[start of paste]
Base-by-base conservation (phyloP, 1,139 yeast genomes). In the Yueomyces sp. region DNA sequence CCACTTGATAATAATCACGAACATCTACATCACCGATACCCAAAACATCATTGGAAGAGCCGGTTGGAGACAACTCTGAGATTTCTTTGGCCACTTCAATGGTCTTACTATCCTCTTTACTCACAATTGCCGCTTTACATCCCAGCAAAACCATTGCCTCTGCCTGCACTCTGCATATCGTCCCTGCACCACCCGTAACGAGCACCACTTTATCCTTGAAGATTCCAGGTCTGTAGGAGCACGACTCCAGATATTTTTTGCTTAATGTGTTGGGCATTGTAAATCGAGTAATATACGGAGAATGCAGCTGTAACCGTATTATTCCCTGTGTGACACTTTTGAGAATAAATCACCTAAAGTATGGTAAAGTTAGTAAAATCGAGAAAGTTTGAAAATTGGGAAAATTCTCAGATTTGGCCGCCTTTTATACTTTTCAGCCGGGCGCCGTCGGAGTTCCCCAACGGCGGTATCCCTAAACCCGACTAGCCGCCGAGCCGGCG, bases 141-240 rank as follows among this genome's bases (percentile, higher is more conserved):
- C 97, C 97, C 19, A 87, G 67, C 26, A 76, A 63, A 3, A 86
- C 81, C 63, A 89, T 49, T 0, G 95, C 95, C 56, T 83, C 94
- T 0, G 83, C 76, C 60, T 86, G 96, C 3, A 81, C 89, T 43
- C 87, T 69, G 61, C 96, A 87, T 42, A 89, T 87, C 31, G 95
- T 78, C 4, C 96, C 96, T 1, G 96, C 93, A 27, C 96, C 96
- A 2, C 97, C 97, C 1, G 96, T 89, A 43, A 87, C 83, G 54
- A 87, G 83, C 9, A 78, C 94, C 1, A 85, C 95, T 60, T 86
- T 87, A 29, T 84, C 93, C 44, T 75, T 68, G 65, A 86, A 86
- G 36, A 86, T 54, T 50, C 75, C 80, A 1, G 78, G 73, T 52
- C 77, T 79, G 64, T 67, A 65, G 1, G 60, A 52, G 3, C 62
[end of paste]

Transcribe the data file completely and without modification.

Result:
Base-by-base conservation (phyloP, 1,139 yeast genomes). In the Yueomyces sp. region DNA sequence CCACTTGATAATAATCACGAACATCTACATCACCGATACCCAAAACATCATTGGAAGAGCCGGTTGGAGACAACTCTGAGATTTCTTTGGCCACTTCAATGGTCTTACTATCCTCTTTACTCACAATTGCCGCTTTACATCCCAGCAAAACCATTGCCTCTGCCTGCACTCTGCATATCGTCCCTGCACCACCCGTAACGAGCACCACTTTATCCTTGAAGATTCCAGGTCTGTAGGAGCACGACTCCAGATATTTTTTGCTTAATGTGTTGGGCATTGTAAATCGAGTAATATACGGAGAATGCAGCTGTAACCGTATTATTCCCTGTGTGACACTTTTGAGAATAAATCACCTAAAGTATGGTAAAGTTAGTAAAATCGAGAAAGTTTGAAAATTGGGAAAATTCTCAGATTTGGCCGCCTTTTATACTTTTCAGCCGGGCGCCGTCGGAGTTCCCCAACGGCGGTATCCCTAAACCCGACTAGCCGCCGAGCCGGCG, bases 141-240 rank as follows among this genome's bases (percentile, higher is more conserved):
- C 97, C 97, C 19, A 87, G 67, C 26, A 76, A 63, A 3, A 86
- C 81, C 63, A 89, T 49, T 0, G 95, C 95, C 56, T 83, C 94
- T 0, G 83, C 76, C 60, T 86, G 96, C 3, A 81, C 89, T 43
- C 87, T 69, G 61, C 96, A 87, T 42, A 89, T 87, C 31, G 95
- T 78, C 4, C 96, C 96, T 1, G 96, C 93, A 27, C 96, C 96
- A 2, C 97, C 97, C 1, G 96, T 89, A 43, A 87, C 83, G 54
- A 87, G 83, C 9, A 78, C 94, C 1, A 85, C 95, T 60, T 86
- T 87, A 29, T 84, C 93, C 44, T 75, T 68, G 65, A 86, A 86
- G 36, A 86, T 54, T 50, C 75, C 80, A 1, G 78, G 73, T 52
- C 77, T 79, G 64, T 67, A 65, G 1, G 60, A 52, G 3, C 62